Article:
Then there’s the so-called war on drugs—a war on people, actually. Lots of politicians admit that they used drugs in their youth—even presidents. Barack Obama wrote in his memoir, “Dreams From My Father“: “Pot had helped…; maybe a little blow (cocaine) when you could afford it.”
And, yet in office, these same politicians preside over an injustice system that jails a million Americans for doing what they did. Don’t they see the hypocrisy? Give me a break.
The president used cocaine? I didn’t know that! He admitted it in his memoirs (allegedly written by his good communist friend Bill Ayers). But the president continues to prosecute the war on drugs—it’s a “war on people” as Stossel correctly points out—indicating a measure of hypocrisy that staggers even me.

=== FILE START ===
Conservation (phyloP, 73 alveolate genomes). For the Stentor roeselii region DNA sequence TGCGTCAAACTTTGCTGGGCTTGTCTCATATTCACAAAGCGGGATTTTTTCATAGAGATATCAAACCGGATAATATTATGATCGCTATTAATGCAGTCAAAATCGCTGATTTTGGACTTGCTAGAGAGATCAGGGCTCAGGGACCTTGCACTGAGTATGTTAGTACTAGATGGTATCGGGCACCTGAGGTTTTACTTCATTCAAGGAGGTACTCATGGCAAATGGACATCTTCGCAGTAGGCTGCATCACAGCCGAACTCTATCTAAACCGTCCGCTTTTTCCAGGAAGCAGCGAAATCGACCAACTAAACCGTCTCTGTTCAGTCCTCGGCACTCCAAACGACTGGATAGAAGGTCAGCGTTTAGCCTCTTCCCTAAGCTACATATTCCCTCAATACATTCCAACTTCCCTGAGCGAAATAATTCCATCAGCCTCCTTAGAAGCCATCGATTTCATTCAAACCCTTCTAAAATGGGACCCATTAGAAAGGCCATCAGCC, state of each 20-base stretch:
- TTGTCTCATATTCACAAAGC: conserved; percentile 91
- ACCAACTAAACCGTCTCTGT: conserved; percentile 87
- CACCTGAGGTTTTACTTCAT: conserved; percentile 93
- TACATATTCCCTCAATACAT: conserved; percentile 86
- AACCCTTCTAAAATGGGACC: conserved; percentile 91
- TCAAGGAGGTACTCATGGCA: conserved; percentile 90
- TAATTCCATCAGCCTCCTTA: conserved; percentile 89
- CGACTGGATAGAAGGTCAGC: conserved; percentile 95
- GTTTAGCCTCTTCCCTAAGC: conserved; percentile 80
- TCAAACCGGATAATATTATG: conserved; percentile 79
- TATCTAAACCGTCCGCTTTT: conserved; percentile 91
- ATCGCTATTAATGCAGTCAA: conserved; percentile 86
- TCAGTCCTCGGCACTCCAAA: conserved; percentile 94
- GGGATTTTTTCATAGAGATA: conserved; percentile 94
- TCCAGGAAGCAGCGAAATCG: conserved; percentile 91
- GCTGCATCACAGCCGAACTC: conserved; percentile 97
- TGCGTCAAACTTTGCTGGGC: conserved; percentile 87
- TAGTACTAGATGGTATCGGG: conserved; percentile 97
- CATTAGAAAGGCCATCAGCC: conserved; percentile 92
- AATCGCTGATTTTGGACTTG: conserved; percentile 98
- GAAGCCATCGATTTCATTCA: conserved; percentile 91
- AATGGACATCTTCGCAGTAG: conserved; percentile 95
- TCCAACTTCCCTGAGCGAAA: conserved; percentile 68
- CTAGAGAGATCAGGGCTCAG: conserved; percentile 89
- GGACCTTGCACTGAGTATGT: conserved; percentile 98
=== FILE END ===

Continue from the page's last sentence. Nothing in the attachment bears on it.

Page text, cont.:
Stossel’s point is elsewhere: we are drowning in a sea of regulations. See the book “Three Felonies a Day” by Harvey Silverglate, where, according to one of the book’s reviewers,
He shows how the Department of Justice has led a steady march to expand their reach into the lives of ordinary Americans. The result? [A] panoply of laws giving them the right to prosecute just about anyone for anything at will.
Stossel compares American to China and Russia:
China locks up 121 out of every 100,000 people; Russia 511. In America? 730!
could always find some law the targeted person had broken. That’s easy to do when there are tons of vague laws on the books. Stalin “legally” executed nearly a million people that way.
Stossel’s point is well taken, and I agree: we’re living in a totalitarian country. One measure is the degree of hypocrisy exercised by our leaders by breaking laws themselves that they are enforcing on others.